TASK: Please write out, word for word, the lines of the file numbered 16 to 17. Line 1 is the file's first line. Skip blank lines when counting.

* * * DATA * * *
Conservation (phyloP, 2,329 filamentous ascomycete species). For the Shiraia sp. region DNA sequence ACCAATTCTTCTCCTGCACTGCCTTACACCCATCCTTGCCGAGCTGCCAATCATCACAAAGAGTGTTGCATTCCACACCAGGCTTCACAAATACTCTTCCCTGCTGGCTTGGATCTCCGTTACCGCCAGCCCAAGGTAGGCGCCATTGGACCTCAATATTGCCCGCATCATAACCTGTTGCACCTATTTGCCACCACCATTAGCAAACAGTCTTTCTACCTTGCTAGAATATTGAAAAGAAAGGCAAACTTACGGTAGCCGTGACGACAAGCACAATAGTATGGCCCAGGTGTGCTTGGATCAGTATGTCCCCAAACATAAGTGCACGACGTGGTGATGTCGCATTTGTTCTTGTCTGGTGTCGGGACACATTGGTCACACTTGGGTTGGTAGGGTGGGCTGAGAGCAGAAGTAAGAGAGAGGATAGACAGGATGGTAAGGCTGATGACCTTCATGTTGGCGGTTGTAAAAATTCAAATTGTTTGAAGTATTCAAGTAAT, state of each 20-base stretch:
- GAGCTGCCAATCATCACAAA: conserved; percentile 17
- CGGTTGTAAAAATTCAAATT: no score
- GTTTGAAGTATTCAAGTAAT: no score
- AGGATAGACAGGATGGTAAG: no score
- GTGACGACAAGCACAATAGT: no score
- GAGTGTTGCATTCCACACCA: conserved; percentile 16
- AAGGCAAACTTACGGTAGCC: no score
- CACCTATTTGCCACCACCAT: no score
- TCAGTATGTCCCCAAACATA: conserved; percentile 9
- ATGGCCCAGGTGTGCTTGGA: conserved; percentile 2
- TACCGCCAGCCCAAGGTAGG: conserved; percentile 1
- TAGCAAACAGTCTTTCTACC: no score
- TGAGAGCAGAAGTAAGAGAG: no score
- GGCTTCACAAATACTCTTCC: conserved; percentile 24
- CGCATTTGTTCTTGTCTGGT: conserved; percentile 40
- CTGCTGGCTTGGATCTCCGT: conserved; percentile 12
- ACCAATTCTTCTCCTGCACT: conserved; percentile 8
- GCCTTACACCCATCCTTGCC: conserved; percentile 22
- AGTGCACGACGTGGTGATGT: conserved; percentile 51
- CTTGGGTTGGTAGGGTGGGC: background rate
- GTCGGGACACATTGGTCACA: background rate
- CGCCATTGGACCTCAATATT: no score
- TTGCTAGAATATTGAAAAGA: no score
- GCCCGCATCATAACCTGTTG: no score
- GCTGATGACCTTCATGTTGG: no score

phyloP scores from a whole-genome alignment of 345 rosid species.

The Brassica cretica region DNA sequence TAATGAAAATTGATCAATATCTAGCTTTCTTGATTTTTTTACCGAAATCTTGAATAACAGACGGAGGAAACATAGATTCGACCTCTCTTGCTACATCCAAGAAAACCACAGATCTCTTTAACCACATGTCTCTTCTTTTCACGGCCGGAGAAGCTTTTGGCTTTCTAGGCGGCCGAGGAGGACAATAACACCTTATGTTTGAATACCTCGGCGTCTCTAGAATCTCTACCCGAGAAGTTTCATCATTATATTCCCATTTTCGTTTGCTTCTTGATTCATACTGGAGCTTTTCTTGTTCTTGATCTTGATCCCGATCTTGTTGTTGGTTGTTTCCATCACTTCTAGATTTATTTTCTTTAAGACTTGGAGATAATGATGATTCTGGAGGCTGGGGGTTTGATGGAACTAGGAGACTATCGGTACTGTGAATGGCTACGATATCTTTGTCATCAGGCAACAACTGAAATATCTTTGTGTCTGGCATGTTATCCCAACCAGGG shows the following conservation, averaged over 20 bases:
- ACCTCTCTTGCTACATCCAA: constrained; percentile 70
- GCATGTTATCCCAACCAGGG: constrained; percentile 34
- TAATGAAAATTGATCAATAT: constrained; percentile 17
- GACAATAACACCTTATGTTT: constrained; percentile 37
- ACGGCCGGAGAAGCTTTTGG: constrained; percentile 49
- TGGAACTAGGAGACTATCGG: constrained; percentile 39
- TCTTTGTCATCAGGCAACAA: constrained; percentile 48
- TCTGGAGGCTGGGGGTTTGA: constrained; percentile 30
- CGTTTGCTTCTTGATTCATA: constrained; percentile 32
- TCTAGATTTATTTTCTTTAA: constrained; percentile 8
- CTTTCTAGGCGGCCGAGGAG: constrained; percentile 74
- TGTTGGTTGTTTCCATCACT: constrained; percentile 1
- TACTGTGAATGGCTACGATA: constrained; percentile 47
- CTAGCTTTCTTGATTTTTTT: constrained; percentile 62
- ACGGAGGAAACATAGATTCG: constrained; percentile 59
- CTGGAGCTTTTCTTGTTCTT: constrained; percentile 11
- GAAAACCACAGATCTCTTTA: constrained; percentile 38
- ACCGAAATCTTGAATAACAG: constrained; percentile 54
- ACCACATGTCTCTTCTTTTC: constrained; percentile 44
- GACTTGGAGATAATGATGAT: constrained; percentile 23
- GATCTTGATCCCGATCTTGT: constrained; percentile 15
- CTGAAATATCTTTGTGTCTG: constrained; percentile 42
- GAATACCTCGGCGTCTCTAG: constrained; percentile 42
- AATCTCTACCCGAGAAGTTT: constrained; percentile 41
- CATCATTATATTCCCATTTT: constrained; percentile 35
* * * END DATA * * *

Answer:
- CGCATTTGTTCTTGTCTGGT: conserved; percentile 40
- CTGCTGGCTTGGATCTCCGT: conserved; percentile 12